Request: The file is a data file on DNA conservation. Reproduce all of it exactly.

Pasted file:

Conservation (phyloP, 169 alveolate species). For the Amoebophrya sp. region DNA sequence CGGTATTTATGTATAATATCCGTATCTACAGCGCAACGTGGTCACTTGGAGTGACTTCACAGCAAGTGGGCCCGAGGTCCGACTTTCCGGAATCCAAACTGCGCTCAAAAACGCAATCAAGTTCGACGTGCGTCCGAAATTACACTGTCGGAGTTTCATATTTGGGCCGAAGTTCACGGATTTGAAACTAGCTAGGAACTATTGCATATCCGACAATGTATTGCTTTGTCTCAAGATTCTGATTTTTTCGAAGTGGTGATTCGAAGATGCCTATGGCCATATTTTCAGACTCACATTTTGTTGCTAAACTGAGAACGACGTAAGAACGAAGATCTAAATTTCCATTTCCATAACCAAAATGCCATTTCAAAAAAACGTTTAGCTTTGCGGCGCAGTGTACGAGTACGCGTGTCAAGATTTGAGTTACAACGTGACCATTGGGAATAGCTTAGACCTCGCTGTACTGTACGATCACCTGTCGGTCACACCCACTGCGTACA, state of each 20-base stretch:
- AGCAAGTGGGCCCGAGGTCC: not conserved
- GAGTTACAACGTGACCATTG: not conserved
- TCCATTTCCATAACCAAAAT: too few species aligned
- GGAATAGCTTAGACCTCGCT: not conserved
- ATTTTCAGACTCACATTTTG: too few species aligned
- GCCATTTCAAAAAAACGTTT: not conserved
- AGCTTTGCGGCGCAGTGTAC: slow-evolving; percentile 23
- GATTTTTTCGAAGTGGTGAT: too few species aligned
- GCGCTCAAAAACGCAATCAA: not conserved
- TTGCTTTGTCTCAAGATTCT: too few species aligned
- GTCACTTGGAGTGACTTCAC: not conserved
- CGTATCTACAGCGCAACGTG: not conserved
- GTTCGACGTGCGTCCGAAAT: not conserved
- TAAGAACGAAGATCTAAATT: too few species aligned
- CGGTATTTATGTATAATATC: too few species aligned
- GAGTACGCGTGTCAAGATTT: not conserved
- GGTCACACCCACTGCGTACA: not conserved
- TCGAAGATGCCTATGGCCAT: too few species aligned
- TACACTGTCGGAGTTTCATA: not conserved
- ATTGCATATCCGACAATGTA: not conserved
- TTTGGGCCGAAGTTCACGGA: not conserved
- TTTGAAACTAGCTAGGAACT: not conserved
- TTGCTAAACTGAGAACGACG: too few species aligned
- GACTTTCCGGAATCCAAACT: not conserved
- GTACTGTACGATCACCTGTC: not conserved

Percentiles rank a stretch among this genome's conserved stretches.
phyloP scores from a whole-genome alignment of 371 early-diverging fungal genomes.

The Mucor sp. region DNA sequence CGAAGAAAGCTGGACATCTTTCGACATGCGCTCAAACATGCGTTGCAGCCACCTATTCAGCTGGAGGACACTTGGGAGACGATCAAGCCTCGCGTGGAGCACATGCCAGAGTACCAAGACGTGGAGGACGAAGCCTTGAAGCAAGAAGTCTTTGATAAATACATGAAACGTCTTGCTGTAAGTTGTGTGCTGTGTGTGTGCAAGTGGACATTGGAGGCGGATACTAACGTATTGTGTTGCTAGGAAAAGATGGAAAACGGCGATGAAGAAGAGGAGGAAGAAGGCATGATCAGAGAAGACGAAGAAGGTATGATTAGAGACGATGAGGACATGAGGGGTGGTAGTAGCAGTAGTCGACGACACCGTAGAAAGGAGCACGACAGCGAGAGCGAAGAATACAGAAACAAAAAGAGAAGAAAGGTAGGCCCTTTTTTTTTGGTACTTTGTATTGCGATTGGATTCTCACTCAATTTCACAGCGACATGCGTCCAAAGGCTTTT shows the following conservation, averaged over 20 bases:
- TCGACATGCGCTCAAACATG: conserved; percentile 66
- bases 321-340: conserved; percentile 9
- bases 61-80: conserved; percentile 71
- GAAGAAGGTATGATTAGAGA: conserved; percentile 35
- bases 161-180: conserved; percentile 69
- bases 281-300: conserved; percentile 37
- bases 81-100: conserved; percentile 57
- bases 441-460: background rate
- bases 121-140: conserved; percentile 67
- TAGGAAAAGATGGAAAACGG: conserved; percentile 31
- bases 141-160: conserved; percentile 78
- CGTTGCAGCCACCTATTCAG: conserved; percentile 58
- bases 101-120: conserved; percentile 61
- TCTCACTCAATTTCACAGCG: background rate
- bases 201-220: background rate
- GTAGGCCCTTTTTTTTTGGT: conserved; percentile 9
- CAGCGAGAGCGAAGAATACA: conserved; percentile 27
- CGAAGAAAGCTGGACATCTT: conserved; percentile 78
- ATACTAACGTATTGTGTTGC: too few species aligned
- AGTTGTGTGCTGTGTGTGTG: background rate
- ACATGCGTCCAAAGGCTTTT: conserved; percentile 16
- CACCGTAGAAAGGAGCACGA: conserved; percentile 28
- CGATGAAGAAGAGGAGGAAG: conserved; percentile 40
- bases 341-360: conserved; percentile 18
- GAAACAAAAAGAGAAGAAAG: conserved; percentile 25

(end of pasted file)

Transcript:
Conservation (phyloP, 169 alveolate species). For the Amoebophrya sp. region DNA sequence CGGTATTTATGTATAATATCCGTATCTACAGCGCAACGTGGTCACTTGGAGTGACTTCACAGCAAGTGGGCCCGAGGTCCGACTTTCCGGAATCCAAACTGCGCTCAAAAACGCAATCAAGTTCGACGTGCGTCCGAAATTACACTGTCGGAGTTTCATATTTGGGCCGAAGTTCACGGATTTGAAACTAGCTAGGAACTATTGCATATCCGACAATGTATTGCTTTGTCTCAAGATTCTGATTTTTTCGAAGTGGTGATTCGAAGATGCCTATGGCCATATTTTCAGACTCACATTTTGTTGCTAAACTGAGAACGACGTAAGAACGAAGATCTAAATTTCCATTTCCATAACCAAAATGCCATTTCAAAAAAACGTTTAGCTTTGCGGCGCAGTGTACGAGTACGCGTGTCAAGATTTGAGTTACAACGTGACCATTGGGAATAGCTTAGACCTCGCTGTACTGTACGATCACCTGTCGGTCACACCCACTGCGTACA, state of each 20-base stretch:
- AGCAAGTGGGCCCGAGGTCC: not conserved
- GAGTTACAACGTGACCATTG: not conserved
- TCCATTTCCATAACCAAAAT: too few species aligned
- GGAATAGCTTAGACCTCGCT: not conserved
- ATTTTCAGACTCACATTTTG: too few species aligned
- GCCATTTCAAAAAAACGTTT: not conserved
- AGCTTTGCGGCGCAGTGTAC: slow-evolving; percentile 23
- GATTTTTTCGAAGTGGTGAT: too few species aligned
- GCGCTCAAAAACGCAATCAA: not conserved
- TTGCTTTGTCTCAAGATTCT: too few species aligned
- GTCACTTGGAGTGACTTCAC: not conserved
- CGTATCTACAGCGCAACGTG: not conserved
- GTTCGACGTGCGTCCGAAAT: not conserved
- TAAGAACGAAGATCTAAATT: too few species aligned
- CGGTATTTATGTATAATATC: too few species aligned
- GAGTACGCGTGTCAAGATTT: not conserved
- GGTCACACCCACTGCGTACA: not conserved
- TCGAAGATGCCTATGGCCAT: too few species aligned
- TACACTGTCGGAGTTTCATA: not conserved
- ATTGCATATCCGACAATGTA: not conserved
- TTTGGGCCGAAGTTCACGGA: not conserved
- TTTGAAACTAGCTAGGAACT: not conserved
- TTGCTAAACTGAGAACGACG: too few species aligned
- GACTTTCCGGAATCCAAACT: not conserved
- GTACTGTACGATCACCTGTC: not conserved

Percentiles rank a stretch among this genome's conserved stretches.
phyloP scores from a whole-genome alignment of 371 early-diverging fungal genomes.

The Mucor sp. region DNA sequence CGAAGAAAGCTGGACATCTTTCGACATGCGCTCAAACATGCGTTGCAGCCACCTATTCAGCTGGAGGACACTTGGGAGACGATCAAGCCTCGCGTGGAGCACATGCCAGAGTACCAAGACGTGGAGGACGAAGCCTTGAAGCAAGAAGTCTTTGATAAATACATGAAACGTCTTGCTGTAAGTTGTGTGCTGTGTGTGTGCAAGTGGACATTGGAGGCGGATACTAACGTATTGTGTTGCTAGGAAAAGATGGAAAACGGCGATGAAGAAGAGGAGGAAGAAGGCATGATCAGAGAAGACGAAGAAGGTATGATTAGAGACGATGAGGACATGAGGGGTGGTAGTAGCAGTAGTCGACGACACCGTAGAAAGGAGCACGACAGCGAGAGCGAAGAATACAGAAACAAAAAGAGAAGAAAGGTAGGCCCTTTTTTTTTGGTACTTTGTATTGCGATTGGATTCTCACTCAATTTCACAGCGACATGCGTCCAAAGGCTTTT shows the following conservation, averaged over 20 bases:
- TCGACATGCGCTCAAACATG: conserved; percentile 66
- bases 321-340: conserved; percentile 9
- bases 61-80: conserved; percentile 71
- GAAGAAGGTATGATTAGAGA: conserved; percentile 35
- bases 161-180: conserved; percentile 69
- bases 281-300: conserved; percentile 37
- bases 81-100: conserved; percentile 57
- bases 441-460: background rate
- bases 121-140: conserved; percentile 67
- TAGGAAAAGATGGAAAACGG: conserved; percentile 31
- bases 141-160: conserved; percentile 78
- CGTTGCAGCCACCTATTCAG: conserved; percentile 58
- bases 101-120: conserved; percentile 61
- TCTCACTCAATTTCACAGCG: background rate
- bases 201-220: background rate
- GTAGGCCCTTTTTTTTTGGT: conserved; percentile 9
- CAGCGAGAGCGAAGAATACA: conserved; percentile 27
- CGAAGAAAGCTGGACATCTT: conserved; percentile 78
- ATACTAACGTATTGTGTTGC: too few species aligned
- AGTTGTGTGCTGTGTGTGTG: background rate
- ACATGCGTCCAAAGGCTTTT: conserved; percentile 16
- CACCGTAGAAAGGAGCACGA: conserved; percentile 28
- CGATGAAGAAGAGGAGGAAG: conserved; percentile 40
- bases 341-360: conserved; percentile 18
- GAAACAAAAAGAGAAGAAAG: conserved; percentile 25